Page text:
Around a quarter of the way into Lamb: The Gospel According to Biff, Christ’s Childhood Pal by Christopher Moore, I decided I had finally found a book I didn’t like. (Sorry, Bree!)
The tone, the characters, the storyline – I just wasn’t into it.
But then it got good.
First, a brief synopsis:
We all know the story of Jesus Christ – his virgin birth, his gruesome death. But what about the bit in the middle? What happened between Jesus’s birth and crucifixion? Well, it turns out the Bible left out an important part of the story – and an important character: Biff, the quick-thinking, sarcastic, and eternally horny best bud of Jesus Christ himself.
So an angel brings Biff back to life in modern times to write his own gospel, the story of the missing years between Jesus’s birth and his death. Following Jesus’s quest to seek out the three wise men to learn how to be the Messiah, Biff’s gospel shares a side of the Lord that few have ever seen (and now cannot unsee.)
Lamb gets off to a slow start. The story drags before Biff and Jesus – or, as he was known back then (apparently?), Joshua – begin their quest to find the three wise men. Despite that, those draggy chapters were needed to lay the groundwork for some new characters and for some re-imagined familiar characters, like Mary Magdalene (call her Maggie.)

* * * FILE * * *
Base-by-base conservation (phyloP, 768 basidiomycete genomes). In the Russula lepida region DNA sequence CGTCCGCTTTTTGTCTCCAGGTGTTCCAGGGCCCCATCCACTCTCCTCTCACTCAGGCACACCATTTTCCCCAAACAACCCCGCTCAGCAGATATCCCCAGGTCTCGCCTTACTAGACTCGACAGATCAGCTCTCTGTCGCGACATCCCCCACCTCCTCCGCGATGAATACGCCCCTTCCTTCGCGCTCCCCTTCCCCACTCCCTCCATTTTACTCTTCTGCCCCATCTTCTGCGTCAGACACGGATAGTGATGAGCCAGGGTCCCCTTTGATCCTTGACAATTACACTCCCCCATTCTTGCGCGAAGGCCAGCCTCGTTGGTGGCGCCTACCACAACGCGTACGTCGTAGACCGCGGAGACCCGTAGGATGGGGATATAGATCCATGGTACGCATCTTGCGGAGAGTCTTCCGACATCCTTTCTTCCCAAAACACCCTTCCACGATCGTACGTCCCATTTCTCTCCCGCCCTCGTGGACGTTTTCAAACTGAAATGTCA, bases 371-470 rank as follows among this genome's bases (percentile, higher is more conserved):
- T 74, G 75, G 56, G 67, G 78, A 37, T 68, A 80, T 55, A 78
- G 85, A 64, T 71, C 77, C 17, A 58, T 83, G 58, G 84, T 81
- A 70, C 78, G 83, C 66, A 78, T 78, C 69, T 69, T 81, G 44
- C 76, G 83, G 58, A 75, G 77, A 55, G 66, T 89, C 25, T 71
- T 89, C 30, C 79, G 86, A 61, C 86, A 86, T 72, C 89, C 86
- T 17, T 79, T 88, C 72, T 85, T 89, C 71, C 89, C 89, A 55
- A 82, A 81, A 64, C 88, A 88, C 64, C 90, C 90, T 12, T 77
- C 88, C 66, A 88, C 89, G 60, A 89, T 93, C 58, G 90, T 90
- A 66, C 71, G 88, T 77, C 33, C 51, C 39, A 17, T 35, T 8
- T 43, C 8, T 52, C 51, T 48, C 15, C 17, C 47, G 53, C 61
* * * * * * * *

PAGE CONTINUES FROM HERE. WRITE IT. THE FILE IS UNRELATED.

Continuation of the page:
Those chapters also helped define the setting; no matter how many Bible stories you’ve heard or Passion of the Christ movies you’ve seen, it’s hard to have a full historical understanding of the timeframe in which Jesus lived. (Okay, perhaps I’m the only person oblivious to all the political and religious issues that were occurring at that time in that part of the world. I started attending public school in grade three, and we didn’t get too Biblical there.)
The story picked up once Biff and Josh set out on their journey, and once I realized that each wise man would introduce our Lord Savior Jesus Christ to an EASTERN religion, I was hooked. I mean, I think Jesus was probably a pretty cool guy (regardless of whether I adhere to the Catholic concept of him), and I think his teachings have value even today – but I find eastern religions like Buddhism, Hinduism, and Taoism to be so interesting.
That the traditional deity from my Catholic upbringing would go on a quest to learn from other belief structures really appealed to my concept of religion. I value spirituality, but I can’t get behind rigid religions that persecute others. No God(s) that I believe in would condone that kind of hate.
So I liked that Moore sent Jesus into the world to draw from other religions for his teachings. It makes more sense to me than any of the Bible stories I’ve read along the way.
I also liked Biff. His shenanigans and colour commentary were a nice counter to the (mostly) straight-and-narrow Joshua. And though I knew how the story was going to end – because duh – I couldn’t help but root for Biff to find a way for Josh to get out of, you know, sacrificing himself for our sins.
And while this book is in no way historically accurate, it rekindled my interest in theology and kind of almost possibly made me believe in God again.
Or, at least, in the value of believing in something.